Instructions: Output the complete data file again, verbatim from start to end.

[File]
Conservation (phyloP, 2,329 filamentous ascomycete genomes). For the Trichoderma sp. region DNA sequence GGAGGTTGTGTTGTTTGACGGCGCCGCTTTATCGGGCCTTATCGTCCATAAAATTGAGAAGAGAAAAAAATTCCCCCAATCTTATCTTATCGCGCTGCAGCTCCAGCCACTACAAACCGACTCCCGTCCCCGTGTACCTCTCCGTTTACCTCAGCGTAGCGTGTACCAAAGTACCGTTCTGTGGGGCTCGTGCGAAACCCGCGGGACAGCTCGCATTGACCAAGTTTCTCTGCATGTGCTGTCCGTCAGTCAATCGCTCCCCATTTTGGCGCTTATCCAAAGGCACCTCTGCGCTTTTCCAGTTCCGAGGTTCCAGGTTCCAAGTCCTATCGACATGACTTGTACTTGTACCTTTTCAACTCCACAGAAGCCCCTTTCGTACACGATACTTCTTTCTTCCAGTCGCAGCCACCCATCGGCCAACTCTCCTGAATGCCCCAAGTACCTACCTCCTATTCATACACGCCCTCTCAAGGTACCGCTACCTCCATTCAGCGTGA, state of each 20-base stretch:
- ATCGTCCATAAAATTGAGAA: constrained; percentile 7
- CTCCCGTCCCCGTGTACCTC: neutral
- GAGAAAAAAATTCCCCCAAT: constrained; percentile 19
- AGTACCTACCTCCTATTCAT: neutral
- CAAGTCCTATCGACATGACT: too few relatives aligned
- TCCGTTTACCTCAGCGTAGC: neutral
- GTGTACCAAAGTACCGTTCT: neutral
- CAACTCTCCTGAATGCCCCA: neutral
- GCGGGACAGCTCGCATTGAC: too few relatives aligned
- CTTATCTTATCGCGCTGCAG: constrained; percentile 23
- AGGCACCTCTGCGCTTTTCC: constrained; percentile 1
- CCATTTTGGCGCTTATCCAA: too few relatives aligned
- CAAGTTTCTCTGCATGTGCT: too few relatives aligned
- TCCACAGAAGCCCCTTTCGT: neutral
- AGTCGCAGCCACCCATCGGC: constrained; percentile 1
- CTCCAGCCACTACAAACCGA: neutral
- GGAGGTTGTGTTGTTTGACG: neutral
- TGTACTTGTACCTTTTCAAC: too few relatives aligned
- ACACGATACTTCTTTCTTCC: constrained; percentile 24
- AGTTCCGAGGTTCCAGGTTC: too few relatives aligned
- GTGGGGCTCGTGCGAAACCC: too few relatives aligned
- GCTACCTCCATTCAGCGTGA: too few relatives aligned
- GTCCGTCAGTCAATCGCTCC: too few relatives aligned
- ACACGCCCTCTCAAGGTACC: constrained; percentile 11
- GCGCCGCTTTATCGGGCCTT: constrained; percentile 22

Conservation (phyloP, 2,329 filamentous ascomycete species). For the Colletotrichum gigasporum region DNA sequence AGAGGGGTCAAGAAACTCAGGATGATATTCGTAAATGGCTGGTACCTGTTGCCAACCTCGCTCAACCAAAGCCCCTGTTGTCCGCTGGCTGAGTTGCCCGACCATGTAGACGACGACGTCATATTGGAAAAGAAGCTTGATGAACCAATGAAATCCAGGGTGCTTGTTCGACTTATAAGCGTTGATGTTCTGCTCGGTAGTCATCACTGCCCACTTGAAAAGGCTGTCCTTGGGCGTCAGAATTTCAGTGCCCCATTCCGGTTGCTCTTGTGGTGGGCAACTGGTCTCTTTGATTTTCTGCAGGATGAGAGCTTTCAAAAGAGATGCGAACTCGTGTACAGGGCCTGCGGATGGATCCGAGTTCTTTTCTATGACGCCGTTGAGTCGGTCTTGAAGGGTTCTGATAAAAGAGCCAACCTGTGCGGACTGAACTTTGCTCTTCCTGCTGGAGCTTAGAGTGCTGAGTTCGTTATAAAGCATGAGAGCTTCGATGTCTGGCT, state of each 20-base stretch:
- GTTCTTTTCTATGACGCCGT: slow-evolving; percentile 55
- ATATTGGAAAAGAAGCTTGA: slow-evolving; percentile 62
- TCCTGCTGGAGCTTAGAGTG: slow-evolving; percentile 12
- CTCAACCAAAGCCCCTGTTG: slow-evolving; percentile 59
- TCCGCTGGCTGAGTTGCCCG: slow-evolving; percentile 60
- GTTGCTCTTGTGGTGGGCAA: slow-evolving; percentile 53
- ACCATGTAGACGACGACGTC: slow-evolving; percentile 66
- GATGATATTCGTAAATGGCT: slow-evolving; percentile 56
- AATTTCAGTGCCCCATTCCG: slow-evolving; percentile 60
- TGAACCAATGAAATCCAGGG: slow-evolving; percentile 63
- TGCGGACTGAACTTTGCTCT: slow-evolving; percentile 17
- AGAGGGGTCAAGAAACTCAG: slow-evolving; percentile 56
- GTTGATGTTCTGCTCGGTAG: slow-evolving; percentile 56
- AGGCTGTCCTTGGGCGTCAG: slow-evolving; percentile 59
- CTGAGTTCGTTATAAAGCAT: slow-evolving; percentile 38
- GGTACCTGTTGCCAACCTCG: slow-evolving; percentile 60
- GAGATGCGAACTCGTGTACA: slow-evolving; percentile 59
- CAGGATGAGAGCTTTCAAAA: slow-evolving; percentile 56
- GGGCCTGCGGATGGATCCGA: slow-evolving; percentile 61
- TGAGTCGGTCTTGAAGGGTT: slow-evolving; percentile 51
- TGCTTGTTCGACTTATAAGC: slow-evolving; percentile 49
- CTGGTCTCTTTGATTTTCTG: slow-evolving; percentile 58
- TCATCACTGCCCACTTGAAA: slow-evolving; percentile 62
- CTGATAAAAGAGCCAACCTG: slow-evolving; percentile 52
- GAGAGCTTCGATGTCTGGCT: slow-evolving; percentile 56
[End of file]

Conservation (phyloP, 2,329 filamentous ascomycete genomes). For the Trichoderma sp. region DNA sequence GGAGGTTGTGTTGTTTGACGGCGCCGCTTTATCGGGCCTTATCGTCCATAAAATTGAGAAGAGAAAAAAATTCCCCCAATCTTATCTTATCGCGCTGCAGCTCCAGCCACTACAAACCGACTCCCGTCCCCGTGTACCTCTCCGTTTACCTCAGCGTAGCGTGTACCAAAGTACCGTTCTGTGGGGCTCGTGCGAAACCCGCGGGACAGCTCGCATTGACCAAGTTTCTCTGCATGTGCTGTCCGTCAGTCAATCGCTCCCCATTTTGGCGCTTATCCAAAGGCACCTCTGCGCTTTTCCAGTTCCGAGGTTCCAGGTTCCAAGTCCTATCGACATGACTTGTACTTGTACCTTTTCAACTCCACAGAAGCCCCTTTCGTACACGATACTTCTTTCTTCCAGTCGCAGCCACCCATCGGCCAACTCTCCTGAATGCCCCAAGTACCTACCTCCTATTCATACACGCCCTCTCAAGGTACCGCTACCTCCATTCAGCGTGA, state of each 20-base stretch:
- ATCGTCCATAAAATTGAGAA: constrained; percentile 7
- CTCCCGTCCCCGTGTACCTC: neutral
- GAGAAAAAAATTCCCCCAAT: constrained; percentile 19
- AGTACCTACCTCCTATTCAT: neutral
- CAAGTCCTATCGACATGACT: too few relatives aligned
- TCCGTTTACCTCAGCGTAGC: neutral
- GTGTACCAAAGTACCGTTCT: neutral
- CAACTCTCCTGAATGCCCCA: neutral
- GCGGGACAGCTCGCATTGAC: too few relatives aligned
- CTTATCTTATCGCGCTGCAG: constrained; percentile 23
- AGGCACCTCTGCGCTTTTCC: constrained; percentile 1
- CCATTTTGGCGCTTATCCAA: too few relatives aligned
- CAAGTTTCTCTGCATGTGCT: too few relatives aligned
- TCCACAGAAGCCCCTTTCGT: neutral
- AGTCGCAGCCACCCATCGGC: constrained; percentile 1
- CTCCAGCCACTACAAACCGA: neutral
- GGAGGTTGTGTTGTTTGACG: neutral
- TGTACTTGTACCTTTTCAAC: too few relatives aligned
- ACACGATACTTCTTTCTTCC: constrained; percentile 24
- AGTTCCGAGGTTCCAGGTTC: too few relatives aligned
- GTGGGGCTCGTGCGAAACCC: too few relatives aligned
- GCTACCTCCATTCAGCGTGA: too few relatives aligned
- GTCCGTCAGTCAATCGCTCC: too few relatives aligned
- ACACGCCCTCTCAAGGTACC: constrained; percentile 11
- GCGCCGCTTTATCGGGCCTT: constrained; percentile 22

Conservation (phyloP, 2,329 filamentous ascomycete species). For the Colletotrichum gigasporum region DNA sequence AGAGGGGTCAAGAAACTCAGGATGATATTCGTAAATGGCTGGTACCTGTTGCCAACCTCGCTCAACCAAAGCCCCTGTTGTCCGCTGGCTGAGTTGCCCGACCATGTAGACGACGACGTCATATTGGAAAAGAAGCTTGATGAACCAATGAAATCCAGGGTGCTTGTTCGACTTATAAGCGTTGATGTTCTGCTCGGTAGTCATCACTGCCCACTTGAAAAGGCTGTCCTTGGGCGTCAGAATTTCAGTGCCCCATTCCGGTTGCTCTTGTGGTGGGCAACTGGTCTCTTTGATTTTCTGCAGGATGAGAGCTTTCAAAAGAGATGCGAACTCGTGTACAGGGCCTGCGGATGGATCCGAGTTCTTTTCTATGACGCCGTTGAGTCGGTCTTGAAGGGTTCTGATAAAAGAGCCAACCTGTGCGGACTGAACTTTGCTCTTCCTGCTGGAGCTTAGAGTGCTGAGTTCGTTATAAAGCATGAGAGCTTCGATGTCTGGCT, state of each 20-base stretch:
- GTTCTTTTCTATGACGCCGT: slow-evolving; percentile 55
- ATATTGGAAAAGAAGCTTGA: slow-evolving; percentile 62
- TCCTGCTGGAGCTTAGAGTG: slow-evolving; percentile 12
- CTCAACCAAAGCCCCTGTTG: slow-evolving; percentile 59
- TCCGCTGGCTGAGTTGCCCG: slow-evolving; percentile 60
- GTTGCTCTTGTGGTGGGCAA: slow-evolving; percentile 53
- ACCATGTAGACGACGACGTC: slow-evolving; percentile 66
- GATGATATTCGTAAATGGCT: slow-evolving; percentile 56
- AATTTCAGTGCCCCATTCCG: slow-evolving; percentile 60
- TGAACCAATGAAATCCAGGG: slow-evolving; percentile 63
- TGCGGACTGAACTTTGCTCT: slow-evolving; percentile 17
- AGAGGGGTCAAGAAACTCAG: slow-evolving; percentile 56
- GTTGATGTTCTGCTCGGTAG: slow-evolving; percentile 56
- AGGCTGTCCTTGGGCGTCAG: slow-evolving; percentile 59
- CTGAGTTCGTTATAAAGCAT: slow-evolving; percentile 38
- GGTACCTGTTGCCAACCTCG: slow-evolving; percentile 60
- GAGATGCGAACTCGTGTACA: slow-evolving; percentile 59
- CAGGATGAGAGCTTTCAAAA: slow-evolving; percentile 56
- GGGCCTGCGGATGGATCCGA: slow-evolving; percentile 61
- TGAGTCGGTCTTGAAGGGTT: slow-evolving; percentile 51
- TGCTTGTTCGACTTATAAGC: slow-evolving; percentile 49
- CTGGTCTCTTTGATTTTCTG: slow-evolving; percentile 58
- TCATCACTGCCCACTTGAAA: slow-evolving; percentile 62
- CTGATAAAAGAGCCAACCTG: slow-evolving; percentile 52
- GAGAGCTTCGATGTCTGGCT: slow-evolving; percentile 56